Rivers Without Borders has been spotlighting the acid mine drainage problem at the proposed Tulsequah Chief mine site. This effort in turn helped spur BC government to finally admit that there is a problem and even call for remedial action. While this is an important step in the right direction, BC has unfortunately also downplayed the problem, suggesting that the ecological impact of the decades old discharge into the Taku watershed is minor. BC has based this assertion at least in part on a Tulsequah River water quality assessment carried out by Chieftain Metals, the company behind the Tulsequah Chief mine proposal.
Rivers Without Borders hired an independent aquatic scientist to review the Chieftain water quality assessment. Her report, which we made public on June 8, documents many problems, inconsistencies, and flaws with the company sponsored assessment and calls to question government claims regarding ecological impacts. The press release we put out, an RWB fact sheet summarizing the findings, and the independent scientist’s report are linked below.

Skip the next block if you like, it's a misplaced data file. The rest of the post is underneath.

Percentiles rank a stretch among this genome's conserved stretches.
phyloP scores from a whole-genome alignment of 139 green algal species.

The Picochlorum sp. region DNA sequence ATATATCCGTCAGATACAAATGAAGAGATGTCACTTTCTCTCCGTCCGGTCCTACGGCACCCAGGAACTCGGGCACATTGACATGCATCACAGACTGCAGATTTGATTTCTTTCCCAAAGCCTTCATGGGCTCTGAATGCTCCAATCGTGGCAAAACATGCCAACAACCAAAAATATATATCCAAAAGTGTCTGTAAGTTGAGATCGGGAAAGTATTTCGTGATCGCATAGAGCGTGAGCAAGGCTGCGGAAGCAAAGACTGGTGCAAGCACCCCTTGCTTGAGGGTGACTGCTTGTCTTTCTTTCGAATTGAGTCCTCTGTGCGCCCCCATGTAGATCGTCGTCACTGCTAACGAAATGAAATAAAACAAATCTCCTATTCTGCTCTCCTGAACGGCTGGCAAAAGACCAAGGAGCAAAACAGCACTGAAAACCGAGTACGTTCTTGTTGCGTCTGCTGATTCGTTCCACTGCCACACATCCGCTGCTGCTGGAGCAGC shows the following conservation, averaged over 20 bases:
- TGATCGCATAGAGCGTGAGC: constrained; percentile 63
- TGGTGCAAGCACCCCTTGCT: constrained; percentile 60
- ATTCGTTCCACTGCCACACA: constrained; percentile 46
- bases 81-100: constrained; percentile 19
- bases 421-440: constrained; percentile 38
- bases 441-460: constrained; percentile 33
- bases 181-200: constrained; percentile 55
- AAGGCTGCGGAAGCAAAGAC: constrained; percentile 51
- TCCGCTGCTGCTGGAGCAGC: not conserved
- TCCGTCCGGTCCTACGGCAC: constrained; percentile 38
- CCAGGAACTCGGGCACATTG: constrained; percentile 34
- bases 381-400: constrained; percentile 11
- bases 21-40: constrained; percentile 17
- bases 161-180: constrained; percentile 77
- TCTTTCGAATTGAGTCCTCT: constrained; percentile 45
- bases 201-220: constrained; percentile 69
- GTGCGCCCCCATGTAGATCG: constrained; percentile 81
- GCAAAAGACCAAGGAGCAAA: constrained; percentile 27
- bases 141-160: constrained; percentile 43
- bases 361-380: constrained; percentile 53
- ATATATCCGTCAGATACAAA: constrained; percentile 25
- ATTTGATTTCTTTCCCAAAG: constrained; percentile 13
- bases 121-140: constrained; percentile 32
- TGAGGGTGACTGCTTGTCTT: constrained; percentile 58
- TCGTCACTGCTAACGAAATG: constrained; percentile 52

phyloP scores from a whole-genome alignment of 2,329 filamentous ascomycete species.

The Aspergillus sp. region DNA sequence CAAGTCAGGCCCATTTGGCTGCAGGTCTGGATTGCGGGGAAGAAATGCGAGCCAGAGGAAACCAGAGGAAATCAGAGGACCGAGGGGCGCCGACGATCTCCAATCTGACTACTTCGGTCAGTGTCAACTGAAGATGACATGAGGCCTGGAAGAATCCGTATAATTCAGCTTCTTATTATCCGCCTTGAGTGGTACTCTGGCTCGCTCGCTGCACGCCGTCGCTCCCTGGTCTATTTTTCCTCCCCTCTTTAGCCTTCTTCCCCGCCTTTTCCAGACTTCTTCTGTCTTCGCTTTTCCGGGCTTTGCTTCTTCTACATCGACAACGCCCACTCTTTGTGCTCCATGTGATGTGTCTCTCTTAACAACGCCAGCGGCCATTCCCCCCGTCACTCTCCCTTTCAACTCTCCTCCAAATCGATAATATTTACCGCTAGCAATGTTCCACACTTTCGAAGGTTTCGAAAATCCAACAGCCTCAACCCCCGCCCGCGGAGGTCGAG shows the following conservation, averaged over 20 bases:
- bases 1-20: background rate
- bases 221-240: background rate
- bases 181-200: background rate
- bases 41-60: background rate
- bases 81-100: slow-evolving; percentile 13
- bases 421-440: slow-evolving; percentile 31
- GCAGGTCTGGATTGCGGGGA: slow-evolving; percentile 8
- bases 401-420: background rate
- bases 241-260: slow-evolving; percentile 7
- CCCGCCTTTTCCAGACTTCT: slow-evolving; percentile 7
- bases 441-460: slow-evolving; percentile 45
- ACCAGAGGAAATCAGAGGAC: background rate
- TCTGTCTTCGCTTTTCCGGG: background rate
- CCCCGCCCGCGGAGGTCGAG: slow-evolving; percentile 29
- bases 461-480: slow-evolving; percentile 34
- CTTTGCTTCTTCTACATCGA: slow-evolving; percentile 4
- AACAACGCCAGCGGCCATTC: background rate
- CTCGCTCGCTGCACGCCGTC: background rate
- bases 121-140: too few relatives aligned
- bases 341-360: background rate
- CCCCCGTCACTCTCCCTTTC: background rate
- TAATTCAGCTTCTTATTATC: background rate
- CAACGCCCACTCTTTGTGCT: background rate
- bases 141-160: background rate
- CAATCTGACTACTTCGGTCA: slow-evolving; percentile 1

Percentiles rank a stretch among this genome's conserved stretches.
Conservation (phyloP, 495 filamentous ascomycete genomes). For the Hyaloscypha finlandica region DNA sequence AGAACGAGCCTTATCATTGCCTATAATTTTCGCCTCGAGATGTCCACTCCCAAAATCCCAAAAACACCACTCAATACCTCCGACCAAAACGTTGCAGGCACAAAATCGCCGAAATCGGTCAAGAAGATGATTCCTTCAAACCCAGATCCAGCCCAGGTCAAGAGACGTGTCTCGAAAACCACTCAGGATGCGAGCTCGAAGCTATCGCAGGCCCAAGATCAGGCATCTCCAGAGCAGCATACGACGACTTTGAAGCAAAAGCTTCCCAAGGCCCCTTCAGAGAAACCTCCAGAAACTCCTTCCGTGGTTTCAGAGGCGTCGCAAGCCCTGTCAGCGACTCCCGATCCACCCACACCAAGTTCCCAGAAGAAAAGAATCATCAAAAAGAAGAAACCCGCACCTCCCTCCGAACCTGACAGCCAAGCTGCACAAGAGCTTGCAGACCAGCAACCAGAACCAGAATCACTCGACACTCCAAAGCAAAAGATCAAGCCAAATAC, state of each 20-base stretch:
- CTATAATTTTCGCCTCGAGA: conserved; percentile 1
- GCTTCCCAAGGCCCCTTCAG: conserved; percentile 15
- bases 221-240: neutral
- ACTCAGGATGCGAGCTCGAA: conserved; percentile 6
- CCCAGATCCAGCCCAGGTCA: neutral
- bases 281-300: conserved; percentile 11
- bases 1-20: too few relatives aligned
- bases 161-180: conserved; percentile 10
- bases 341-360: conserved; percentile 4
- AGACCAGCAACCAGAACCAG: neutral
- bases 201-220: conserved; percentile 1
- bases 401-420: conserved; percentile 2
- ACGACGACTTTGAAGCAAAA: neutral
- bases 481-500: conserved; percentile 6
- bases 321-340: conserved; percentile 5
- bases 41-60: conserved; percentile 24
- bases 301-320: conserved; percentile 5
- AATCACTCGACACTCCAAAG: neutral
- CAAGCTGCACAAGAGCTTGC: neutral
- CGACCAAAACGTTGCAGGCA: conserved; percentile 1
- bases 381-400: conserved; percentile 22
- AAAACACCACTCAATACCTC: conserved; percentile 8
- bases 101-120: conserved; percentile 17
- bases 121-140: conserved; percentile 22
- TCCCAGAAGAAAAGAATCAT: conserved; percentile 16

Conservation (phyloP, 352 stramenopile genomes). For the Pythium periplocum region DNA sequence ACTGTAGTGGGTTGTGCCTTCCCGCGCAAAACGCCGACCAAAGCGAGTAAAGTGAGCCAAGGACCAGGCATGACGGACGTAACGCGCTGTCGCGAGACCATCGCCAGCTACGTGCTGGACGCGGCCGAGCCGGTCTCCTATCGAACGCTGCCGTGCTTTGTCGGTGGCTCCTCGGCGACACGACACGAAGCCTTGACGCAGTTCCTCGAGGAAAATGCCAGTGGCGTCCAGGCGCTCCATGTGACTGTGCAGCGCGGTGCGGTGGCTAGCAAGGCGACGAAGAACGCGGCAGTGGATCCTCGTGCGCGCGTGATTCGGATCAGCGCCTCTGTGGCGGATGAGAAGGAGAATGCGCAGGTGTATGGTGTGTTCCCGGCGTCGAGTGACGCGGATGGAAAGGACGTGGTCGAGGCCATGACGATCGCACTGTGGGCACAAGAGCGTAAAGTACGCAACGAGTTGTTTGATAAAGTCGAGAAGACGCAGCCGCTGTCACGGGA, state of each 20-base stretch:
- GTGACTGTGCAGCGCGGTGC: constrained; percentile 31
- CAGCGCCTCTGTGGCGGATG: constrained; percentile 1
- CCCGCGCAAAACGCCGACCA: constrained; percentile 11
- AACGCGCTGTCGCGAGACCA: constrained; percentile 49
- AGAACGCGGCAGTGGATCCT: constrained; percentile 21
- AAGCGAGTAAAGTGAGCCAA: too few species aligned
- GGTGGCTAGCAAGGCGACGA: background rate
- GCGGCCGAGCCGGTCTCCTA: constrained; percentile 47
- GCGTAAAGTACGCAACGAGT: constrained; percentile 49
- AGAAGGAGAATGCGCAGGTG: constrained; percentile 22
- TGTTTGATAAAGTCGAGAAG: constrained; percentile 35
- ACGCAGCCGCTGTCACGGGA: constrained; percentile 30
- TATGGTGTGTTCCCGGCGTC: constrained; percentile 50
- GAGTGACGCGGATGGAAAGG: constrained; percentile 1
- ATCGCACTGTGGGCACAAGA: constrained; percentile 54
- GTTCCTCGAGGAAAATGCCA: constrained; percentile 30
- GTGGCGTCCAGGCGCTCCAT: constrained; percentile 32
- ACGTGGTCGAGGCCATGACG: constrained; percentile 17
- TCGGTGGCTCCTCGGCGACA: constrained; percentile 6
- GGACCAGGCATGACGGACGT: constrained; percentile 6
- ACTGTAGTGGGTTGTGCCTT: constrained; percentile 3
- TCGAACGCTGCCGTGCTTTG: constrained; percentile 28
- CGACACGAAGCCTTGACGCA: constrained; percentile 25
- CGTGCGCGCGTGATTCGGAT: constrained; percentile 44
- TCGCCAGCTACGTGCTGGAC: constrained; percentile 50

Maintaining pressure on the Tulsequah pollution problem is crucial toward keeping the Taku watershed thriving. The acid mine drainage is a vivid reminder of why developing the Tulsequah Chief mine in one of North America’s premier wild salmon systems is a bad idea. That the problem persists also underscores the need for enhanced transboundary watershed stewardship and protections such as the International Joint Commission could bring about.